The Lowest Form’s “Personal Space” LP Review
It’s been over two years since London hardcore band The Lowest Form hit us with their last LP, Negative Ecstasy. Now from the same record label that brings us Dreamdecay, Private Room, and Latishia’s Skull Drawing releases comes the Personal Space LP! This dropped about a month ago on November 4th. With songs ranging between one and two minutes, there’s no bullshit, and it feels more theatrical than their last LP.
Personal Space opens with “Interplanetary Bad Boy (dub),” a reference to the opening track on Negative Ecstasy, “Dropping Bad Boys.” There are no vocals at first; it’s haunting, screeching, tribal, lo-fi, drowned out noise reminiscent of outer space. The chant-like vocals come in for the last 20 seconds, connecting nicely with the second track simply titled “Interplanetary Bad Boy.” The two tracks are like night and day, similar to the “Dropping Bad Boys” track on the previous album which changes in tone when the vocals come in. The vocals on this album are also easier to distinguish compared to the previous one which is great because they feel more “raw” and fleshed out.
“Gak Attack” (great title, btw) is a fun, energetic, noisy mess. Lots of crashing symbols and dirty guitar over all kinds of different gritty effects. It contrasts very nicely with the next song, “Last Smash,” which has one of my favorite introductions on the album. It starts off slow and dark, then completely changes tempo when the vocals kick in and gets even faster as it goes on, dipping back to slow only to flip the pace back up and abruptly end. It’s intense.
“Star Slammers” has every element jumping straight into it. It’s an extremely vocally driven track; he sings in a fast, crazed tone over a shitload of different noisy layers. Toward the beginning of the next song, “Dread Future,” lies the most feedback on Personal Space. Yet it’s also one of the catchiest, and gratefully an extra minute longer than the rest. You can’t even compare the first minute to the last minute, it changes that much.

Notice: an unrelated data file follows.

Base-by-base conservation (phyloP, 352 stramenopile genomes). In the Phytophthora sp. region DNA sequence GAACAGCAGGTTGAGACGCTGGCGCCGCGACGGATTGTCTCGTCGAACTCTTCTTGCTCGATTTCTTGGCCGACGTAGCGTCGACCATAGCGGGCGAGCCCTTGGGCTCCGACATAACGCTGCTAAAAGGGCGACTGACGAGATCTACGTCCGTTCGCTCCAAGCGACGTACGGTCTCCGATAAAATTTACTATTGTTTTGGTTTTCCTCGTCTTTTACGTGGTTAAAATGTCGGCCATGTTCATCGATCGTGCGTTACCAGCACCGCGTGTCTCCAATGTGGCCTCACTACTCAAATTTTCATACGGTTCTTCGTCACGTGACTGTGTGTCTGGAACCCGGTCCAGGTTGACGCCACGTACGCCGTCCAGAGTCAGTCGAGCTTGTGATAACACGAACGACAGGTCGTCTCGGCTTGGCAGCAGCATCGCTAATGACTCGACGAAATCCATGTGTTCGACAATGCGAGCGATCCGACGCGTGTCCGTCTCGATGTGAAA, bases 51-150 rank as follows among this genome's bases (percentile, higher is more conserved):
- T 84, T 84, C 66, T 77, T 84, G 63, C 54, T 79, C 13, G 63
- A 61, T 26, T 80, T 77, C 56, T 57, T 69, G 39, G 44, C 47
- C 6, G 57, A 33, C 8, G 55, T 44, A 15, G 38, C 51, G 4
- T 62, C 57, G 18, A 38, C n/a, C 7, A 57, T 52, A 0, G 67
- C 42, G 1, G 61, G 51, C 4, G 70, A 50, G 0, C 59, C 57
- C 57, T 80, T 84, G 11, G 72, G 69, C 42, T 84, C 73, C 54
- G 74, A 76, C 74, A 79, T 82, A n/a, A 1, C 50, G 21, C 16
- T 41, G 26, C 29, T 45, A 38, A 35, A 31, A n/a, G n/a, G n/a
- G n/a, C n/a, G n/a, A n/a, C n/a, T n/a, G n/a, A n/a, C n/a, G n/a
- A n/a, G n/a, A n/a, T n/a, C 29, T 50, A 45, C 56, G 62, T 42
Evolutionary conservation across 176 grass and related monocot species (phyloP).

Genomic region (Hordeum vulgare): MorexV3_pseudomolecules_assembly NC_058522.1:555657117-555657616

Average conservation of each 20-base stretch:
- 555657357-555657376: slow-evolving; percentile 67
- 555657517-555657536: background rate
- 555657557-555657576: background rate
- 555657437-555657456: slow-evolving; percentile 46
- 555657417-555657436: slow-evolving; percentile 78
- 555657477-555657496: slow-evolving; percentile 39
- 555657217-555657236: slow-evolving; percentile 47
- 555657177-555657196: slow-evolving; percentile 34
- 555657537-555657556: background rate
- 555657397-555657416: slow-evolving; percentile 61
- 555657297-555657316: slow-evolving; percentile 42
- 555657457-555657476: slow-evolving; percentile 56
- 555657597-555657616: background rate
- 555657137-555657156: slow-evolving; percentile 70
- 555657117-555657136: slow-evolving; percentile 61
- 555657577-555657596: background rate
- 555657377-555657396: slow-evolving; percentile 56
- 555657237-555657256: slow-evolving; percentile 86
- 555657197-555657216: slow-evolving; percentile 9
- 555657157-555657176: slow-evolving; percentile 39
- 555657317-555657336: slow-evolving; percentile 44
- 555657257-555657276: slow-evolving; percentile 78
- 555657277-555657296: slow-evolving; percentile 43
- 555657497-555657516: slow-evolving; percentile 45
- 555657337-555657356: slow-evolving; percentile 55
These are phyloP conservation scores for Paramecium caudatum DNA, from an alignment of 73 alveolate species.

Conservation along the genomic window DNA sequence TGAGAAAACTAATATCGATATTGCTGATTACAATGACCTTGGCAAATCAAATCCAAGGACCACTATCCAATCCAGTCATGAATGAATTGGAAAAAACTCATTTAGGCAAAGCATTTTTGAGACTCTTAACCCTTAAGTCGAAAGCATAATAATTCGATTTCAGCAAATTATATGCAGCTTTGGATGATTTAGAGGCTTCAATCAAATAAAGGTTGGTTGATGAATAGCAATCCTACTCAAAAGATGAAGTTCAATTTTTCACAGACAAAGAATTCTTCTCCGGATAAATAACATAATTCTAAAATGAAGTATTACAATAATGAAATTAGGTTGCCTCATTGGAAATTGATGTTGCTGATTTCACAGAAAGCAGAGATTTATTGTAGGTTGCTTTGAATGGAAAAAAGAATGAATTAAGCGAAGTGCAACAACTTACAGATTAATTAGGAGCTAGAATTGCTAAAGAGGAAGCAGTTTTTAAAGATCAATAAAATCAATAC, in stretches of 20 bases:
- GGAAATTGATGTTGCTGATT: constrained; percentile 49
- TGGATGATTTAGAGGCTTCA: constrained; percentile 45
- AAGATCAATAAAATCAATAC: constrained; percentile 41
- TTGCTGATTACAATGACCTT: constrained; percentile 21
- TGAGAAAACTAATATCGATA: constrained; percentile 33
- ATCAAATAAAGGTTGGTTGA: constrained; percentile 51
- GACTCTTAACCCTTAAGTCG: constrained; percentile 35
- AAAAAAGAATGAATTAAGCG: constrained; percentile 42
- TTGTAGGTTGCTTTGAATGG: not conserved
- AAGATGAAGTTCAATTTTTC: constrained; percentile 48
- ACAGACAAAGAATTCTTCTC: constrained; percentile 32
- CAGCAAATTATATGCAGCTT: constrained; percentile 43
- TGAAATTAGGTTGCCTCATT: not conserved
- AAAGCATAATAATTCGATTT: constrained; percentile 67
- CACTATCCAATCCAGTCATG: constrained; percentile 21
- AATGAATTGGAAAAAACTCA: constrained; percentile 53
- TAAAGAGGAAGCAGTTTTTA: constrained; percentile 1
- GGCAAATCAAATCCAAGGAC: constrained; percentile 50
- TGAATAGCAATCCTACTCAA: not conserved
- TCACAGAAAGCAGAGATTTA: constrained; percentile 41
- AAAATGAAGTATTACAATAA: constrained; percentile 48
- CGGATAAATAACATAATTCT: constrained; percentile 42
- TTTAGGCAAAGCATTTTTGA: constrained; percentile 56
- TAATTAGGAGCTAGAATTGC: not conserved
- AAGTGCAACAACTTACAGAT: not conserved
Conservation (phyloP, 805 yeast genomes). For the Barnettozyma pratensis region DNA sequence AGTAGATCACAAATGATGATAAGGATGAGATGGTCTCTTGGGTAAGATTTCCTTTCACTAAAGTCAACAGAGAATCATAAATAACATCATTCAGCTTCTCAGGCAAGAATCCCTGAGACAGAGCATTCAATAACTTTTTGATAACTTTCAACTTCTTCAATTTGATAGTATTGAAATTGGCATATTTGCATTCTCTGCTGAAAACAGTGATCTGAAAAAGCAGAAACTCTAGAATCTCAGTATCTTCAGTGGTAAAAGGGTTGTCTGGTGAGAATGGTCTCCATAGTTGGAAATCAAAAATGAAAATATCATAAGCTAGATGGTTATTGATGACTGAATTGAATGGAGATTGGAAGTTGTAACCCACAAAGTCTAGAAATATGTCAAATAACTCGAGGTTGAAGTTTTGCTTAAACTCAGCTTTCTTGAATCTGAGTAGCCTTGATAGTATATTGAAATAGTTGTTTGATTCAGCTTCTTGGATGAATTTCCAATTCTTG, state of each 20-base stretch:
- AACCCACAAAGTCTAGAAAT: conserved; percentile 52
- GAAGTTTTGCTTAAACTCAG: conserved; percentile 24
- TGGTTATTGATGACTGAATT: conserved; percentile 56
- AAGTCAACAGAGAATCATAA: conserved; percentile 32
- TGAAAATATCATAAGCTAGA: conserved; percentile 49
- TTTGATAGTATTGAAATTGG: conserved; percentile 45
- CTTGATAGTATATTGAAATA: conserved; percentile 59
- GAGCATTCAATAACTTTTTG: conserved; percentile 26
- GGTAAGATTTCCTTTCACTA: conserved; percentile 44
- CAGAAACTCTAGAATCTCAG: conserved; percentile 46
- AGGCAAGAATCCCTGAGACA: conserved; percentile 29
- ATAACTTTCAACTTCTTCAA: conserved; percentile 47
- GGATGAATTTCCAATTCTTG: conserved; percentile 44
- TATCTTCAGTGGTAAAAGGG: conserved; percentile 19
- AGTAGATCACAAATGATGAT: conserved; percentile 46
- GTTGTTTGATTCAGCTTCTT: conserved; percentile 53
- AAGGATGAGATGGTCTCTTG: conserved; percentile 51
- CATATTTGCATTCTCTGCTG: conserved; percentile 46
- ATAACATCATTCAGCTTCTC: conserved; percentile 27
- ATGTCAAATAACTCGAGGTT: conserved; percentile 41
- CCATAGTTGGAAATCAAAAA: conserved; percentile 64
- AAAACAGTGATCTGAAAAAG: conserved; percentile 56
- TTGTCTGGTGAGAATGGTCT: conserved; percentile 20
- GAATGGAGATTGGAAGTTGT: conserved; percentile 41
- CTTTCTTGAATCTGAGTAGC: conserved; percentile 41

“Evol” takes you by surprise. It starts off predictably enough with loud feedback, but out through that comes what sounds like a stampede of horses’ hooves clomping along before the vocals begin. The guitar in this song has more of a doom vibe similar to something you’d hear in metal, it’s rad. “No More Hiroshima” is one of the more faster paced songs, the vocals being particularly crazed. The drums are more prominent and the intro is longer than most of the other tracks.
“Personal Space,” the vocal-less track for which the album is titled, comes second to last. It opens up with some slow, uncertain feedback with the drums faded deep within the background. The noise grows louder and louder, the drums being drowned out even more, before fading into nothingness. This was appropriately titled and really left an impression on me. They finish it out with “Helter Skelter,” which has a classic Lowest Form feel to it and rounds the album out nicely. It changes tone completely about halfway through to a faster, more viscous mood.
Personal Space is a fucking sick sophomore album. It stands out to me more than their other releases; the vocals are easier to make out and it brings forth even more unique elements to hardcore.